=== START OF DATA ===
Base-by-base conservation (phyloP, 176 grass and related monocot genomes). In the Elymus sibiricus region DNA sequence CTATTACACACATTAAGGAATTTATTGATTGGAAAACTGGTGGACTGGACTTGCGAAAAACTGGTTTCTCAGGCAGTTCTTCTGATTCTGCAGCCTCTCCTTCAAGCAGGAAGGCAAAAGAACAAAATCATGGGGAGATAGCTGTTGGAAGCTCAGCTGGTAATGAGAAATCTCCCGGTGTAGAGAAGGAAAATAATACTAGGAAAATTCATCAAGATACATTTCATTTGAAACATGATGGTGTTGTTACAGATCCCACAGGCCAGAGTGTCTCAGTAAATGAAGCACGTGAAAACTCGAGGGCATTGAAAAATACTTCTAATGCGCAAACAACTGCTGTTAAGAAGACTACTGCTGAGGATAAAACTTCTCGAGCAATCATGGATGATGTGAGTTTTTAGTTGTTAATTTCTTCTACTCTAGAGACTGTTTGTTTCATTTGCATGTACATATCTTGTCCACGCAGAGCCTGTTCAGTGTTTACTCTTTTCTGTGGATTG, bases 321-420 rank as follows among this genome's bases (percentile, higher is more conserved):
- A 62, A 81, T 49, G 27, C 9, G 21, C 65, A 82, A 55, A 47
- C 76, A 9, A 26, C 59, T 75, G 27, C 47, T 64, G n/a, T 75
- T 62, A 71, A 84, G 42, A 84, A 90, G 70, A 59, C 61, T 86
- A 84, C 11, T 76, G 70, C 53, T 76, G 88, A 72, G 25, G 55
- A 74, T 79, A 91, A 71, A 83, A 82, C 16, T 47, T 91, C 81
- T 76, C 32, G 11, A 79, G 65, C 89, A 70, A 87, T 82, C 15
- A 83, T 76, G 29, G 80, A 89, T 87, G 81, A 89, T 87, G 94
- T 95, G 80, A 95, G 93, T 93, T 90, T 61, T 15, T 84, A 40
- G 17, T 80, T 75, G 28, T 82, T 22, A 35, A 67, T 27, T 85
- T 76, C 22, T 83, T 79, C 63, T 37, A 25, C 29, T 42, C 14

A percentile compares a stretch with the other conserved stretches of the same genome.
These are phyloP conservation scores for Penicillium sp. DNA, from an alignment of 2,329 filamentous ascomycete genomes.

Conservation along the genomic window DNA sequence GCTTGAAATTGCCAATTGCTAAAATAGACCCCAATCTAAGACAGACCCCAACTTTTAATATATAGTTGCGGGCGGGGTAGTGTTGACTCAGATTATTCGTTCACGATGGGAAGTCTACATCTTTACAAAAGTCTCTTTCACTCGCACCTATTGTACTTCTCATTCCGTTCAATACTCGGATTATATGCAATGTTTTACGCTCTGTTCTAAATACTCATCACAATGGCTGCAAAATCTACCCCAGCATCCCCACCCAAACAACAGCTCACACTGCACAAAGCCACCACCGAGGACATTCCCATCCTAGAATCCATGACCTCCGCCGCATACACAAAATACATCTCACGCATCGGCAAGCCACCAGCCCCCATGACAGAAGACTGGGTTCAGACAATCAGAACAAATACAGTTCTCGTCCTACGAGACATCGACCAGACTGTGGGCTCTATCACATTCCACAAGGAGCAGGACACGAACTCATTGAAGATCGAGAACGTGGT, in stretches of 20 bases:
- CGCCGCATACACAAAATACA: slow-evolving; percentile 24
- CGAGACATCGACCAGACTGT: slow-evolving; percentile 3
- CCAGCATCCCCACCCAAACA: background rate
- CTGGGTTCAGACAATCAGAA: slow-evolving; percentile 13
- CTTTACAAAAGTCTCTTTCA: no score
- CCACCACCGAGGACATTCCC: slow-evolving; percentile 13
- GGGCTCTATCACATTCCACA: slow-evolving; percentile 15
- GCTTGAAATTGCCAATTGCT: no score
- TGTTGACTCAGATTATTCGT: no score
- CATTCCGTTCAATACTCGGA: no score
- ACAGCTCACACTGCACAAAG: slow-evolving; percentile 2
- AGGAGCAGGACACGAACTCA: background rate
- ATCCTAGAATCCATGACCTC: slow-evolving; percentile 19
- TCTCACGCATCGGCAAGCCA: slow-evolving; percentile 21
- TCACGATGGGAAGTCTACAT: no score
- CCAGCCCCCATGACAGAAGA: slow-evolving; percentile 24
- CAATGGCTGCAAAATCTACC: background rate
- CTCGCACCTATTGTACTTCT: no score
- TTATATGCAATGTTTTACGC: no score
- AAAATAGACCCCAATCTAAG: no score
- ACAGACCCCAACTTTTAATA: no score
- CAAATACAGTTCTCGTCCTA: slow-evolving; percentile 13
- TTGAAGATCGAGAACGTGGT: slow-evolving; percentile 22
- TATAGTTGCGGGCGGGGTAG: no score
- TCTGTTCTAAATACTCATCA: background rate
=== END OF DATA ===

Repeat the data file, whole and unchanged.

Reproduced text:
Base-by-base conservation (phyloP, 176 grass and related monocot genomes). In the Elymus sibiricus region DNA sequence CTATTACACACATTAAGGAATTTATTGATTGGAAAACTGGTGGACTGGACTTGCGAAAAACTGGTTTCTCAGGCAGTTCTTCTGATTCTGCAGCCTCTCCTTCAAGCAGGAAGGCAAAAGAACAAAATCATGGGGAGATAGCTGTTGGAAGCTCAGCTGGTAATGAGAAATCTCCCGGTGTAGAGAAGGAAAATAATACTAGGAAAATTCATCAAGATACATTTCATTTGAAACATGATGGTGTTGTTACAGATCCCACAGGCCAGAGTGTCTCAGTAAATGAAGCACGTGAAAACTCGAGGGCATTGAAAAATACTTCTAATGCGCAAACAACTGCTGTTAAGAAGACTACTGCTGAGGATAAAACTTCTCGAGCAATCATGGATGATGTGAGTTTTTAGTTGTTAATTTCTTCTACTCTAGAGACTGTTTGTTTCATTTGCATGTACATATCTTGTCCACGCAGAGCCTGTTCAGTGTTTACTCTTTTCTGTGGATTG, bases 321-420 rank as follows among this genome's bases (percentile, higher is more conserved):
- A 62, A 81, T 49, G 27, C 9, G 21, C 65, A 82, A 55, A 47
- C 76, A 9, A 26, C 59, T 75, G 27, C 47, T 64, G n/a, T 75
- T 62, A 71, A 84, G 42, A 84, A 90, G 70, A 59, C 61, T 86
- A 84, C 11, T 76, G 70, C 53, T 76, G 88, A 72, G 25, G 55
- A 74, T 79, A 91, A 71, A 83, A 82, C 16, T 47, T 91, C 81
- T 76, C 32, G 11, A 79, G 65, C 89, A 70, A 87, T 82, C 15
- A 83, T 76, G 29, G 80, A 89, T 87, G 81, A 89, T 87, G 94
- T 95, G 80, A 95, G 93, T 93, T 90, T 61, T 15, T 84, A 40
- G 17, T 80, T 75, G 28, T 82, T 22, A 35, A 67, T 27, T 85
- T 76, C 22, T 83, T 79, C 63, T 37, A 25, C 29, T 42, C 14

A percentile compares a stretch with the other conserved stretches of the same genome.
These are phyloP conservation scores for Penicillium sp. DNA, from an alignment of 2,329 filamentous ascomycete genomes.

Conservation along the genomic window DNA sequence GCTTGAAATTGCCAATTGCTAAAATAGACCCCAATCTAAGACAGACCCCAACTTTTAATATATAGTTGCGGGCGGGGTAGTGTTGACTCAGATTATTCGTTCACGATGGGAAGTCTACATCTTTACAAAAGTCTCTTTCACTCGCACCTATTGTACTTCTCATTCCGTTCAATACTCGGATTATATGCAATGTTTTACGCTCTGTTCTAAATACTCATCACAATGGCTGCAAAATCTACCCCAGCATCCCCACCCAAACAACAGCTCACACTGCACAAAGCCACCACCGAGGACATTCCCATCCTAGAATCCATGACCTCCGCCGCATACACAAAATACATCTCACGCATCGGCAAGCCACCAGCCCCCATGACAGAAGACTGGGTTCAGACAATCAGAACAAATACAGTTCTCGTCCTACGAGACATCGACCAGACTGTGGGCTCTATCACATTCCACAAGGAGCAGGACACGAACTCATTGAAGATCGAGAACGTGGT, in stretches of 20 bases:
- CGCCGCATACACAAAATACA: slow-evolving; percentile 24
- CGAGACATCGACCAGACTGT: slow-evolving; percentile 3
- CCAGCATCCCCACCCAAACA: background rate
- CTGGGTTCAGACAATCAGAA: slow-evolving; percentile 13
- CTTTACAAAAGTCTCTTTCA: no score
- CCACCACCGAGGACATTCCC: slow-evolving; percentile 13
- GGGCTCTATCACATTCCACA: slow-evolving; percentile 15
- GCTTGAAATTGCCAATTGCT: no score
- TGTTGACTCAGATTATTCGT: no score
- CATTCCGTTCAATACTCGGA: no score
- ACAGCTCACACTGCACAAAG: slow-evolving; percentile 2
- AGGAGCAGGACACGAACTCA: background rate
- ATCCTAGAATCCATGACCTC: slow-evolving; percentile 19
- TCTCACGCATCGGCAAGCCA: slow-evolving; percentile 21
- TCACGATGGGAAGTCTACAT: no score
- CCAGCCCCCATGACAGAAGA: slow-evolving; percentile 24
- CAATGGCTGCAAAATCTACC: background rate
- CTCGCACCTATTGTACTTCT: no score
- TTATATGCAATGTTTTACGC: no score
- AAAATAGACCCCAATCTAAG: no score
- ACAGACCCCAACTTTTAATA: no score
- CAAATACAGTTCTCGTCCTA: slow-evolving; percentile 13
- TTGAAGATCGAGAACGTGGT: slow-evolving; percentile 22
- TATAGTTGCGGGCGGGGTAG: no score
- TCTGTTCTAAATACTCATCA: background rate